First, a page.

Rosneft and RBC reach friendly settlement on defamation lawsuitBusiness & Economy June 26, 18:50
Number of centers issuing FAN IDs to be increased ahead of FIFA Confederations Cup FinalSport June 26, 18:33
News about anti-doping probe against Russian football team players is fake — executiveSport June 26, 18:25
Putin refers to State Duma Council of Europe convention against financing terrorismRussian Politics & Diplomacy June 26, 18:15
Russia to lay down 2 diesel-electric submarines for Pacific Fleet in JulyMilitary & Defense June 26, 18:07
Russia’s Khramtsov wins first gold at 2017 World Taekwondo ChampionshipsSport June 26, 18:03
Russian Navy to get four frigates by 2020Military & Defense June 26, 17:41
Elated football fans gearing up for exciting matches at 2017 FIFA Confederations CupSport June 26, 16:55
Russia to float out first modernized nuclear submarine in AugustMilitary & Defense June 26, 16:54
KOROLYOV, Moscow Region, January 25 (Itar-Tass) — A scientific microsatellite, the Chibis-M, for the study of air discharges, was launched into an operational orbit early Wednesday by means of the resupply spacecraft Progress which had undocked from the International Space Station on Tuesday. The microsatellite has already begun to operate in a standard mode, an official at the Flight Control Center told Itar-Tass.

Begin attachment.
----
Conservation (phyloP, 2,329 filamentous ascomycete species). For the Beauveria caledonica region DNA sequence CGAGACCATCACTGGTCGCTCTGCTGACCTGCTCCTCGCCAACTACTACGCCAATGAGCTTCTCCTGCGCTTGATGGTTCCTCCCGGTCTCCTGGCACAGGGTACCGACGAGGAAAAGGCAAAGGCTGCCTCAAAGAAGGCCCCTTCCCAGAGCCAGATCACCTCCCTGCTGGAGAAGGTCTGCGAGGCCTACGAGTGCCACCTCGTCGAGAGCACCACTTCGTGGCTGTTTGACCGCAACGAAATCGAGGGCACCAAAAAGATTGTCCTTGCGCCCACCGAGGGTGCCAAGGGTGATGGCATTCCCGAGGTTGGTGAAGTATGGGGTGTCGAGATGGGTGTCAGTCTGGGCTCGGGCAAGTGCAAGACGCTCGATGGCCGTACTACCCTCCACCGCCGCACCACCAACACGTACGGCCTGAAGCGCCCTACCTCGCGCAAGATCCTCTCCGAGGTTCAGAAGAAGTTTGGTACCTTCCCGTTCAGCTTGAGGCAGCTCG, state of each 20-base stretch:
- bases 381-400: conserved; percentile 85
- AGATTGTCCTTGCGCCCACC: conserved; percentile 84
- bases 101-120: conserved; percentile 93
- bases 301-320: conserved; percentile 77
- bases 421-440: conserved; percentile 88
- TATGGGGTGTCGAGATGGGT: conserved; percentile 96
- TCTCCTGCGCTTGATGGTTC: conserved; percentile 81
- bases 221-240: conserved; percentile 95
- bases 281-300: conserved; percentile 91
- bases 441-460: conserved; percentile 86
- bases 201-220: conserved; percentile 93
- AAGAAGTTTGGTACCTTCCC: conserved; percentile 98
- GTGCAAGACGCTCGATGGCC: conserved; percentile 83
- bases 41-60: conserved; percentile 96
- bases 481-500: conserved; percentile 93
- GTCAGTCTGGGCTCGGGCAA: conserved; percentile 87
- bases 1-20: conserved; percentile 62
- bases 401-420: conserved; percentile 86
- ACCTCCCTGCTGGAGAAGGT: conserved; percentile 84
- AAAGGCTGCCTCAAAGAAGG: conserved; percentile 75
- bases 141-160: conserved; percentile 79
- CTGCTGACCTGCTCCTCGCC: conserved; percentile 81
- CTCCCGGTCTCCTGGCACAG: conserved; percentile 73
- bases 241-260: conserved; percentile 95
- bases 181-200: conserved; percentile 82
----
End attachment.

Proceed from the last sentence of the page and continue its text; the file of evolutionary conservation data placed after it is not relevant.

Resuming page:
The Chibis-M is designed to perform a new geophysical experiment, the Microsatellite, which provides for a comprehesive study of the physical processes evolving during atmospheric air discharges within a broad range of energies, from radio-frequency to gamma rays.
The weight of the microsatellite is 40 kg and that of scientific equipment on board is about 12 kg. The microsatellite has been developed by researchers from the Space Research Institute of the Russian Academy of Sciences, and the Lebedev Physics Institute. The equipment includes an X-ray gamma detector, an ultraviolet detector, a radio frequency anslyzer, a digital optical range camera, as well as a set of plasma-wave instrurments.
The period of active work of the Chibis-M in orbit, according to scientists' forecasts, is to be not less than two years.
The Progress M-13M spacecraft is to descend from orbit later Wednesday and splash down in an assigned area of the Pacific.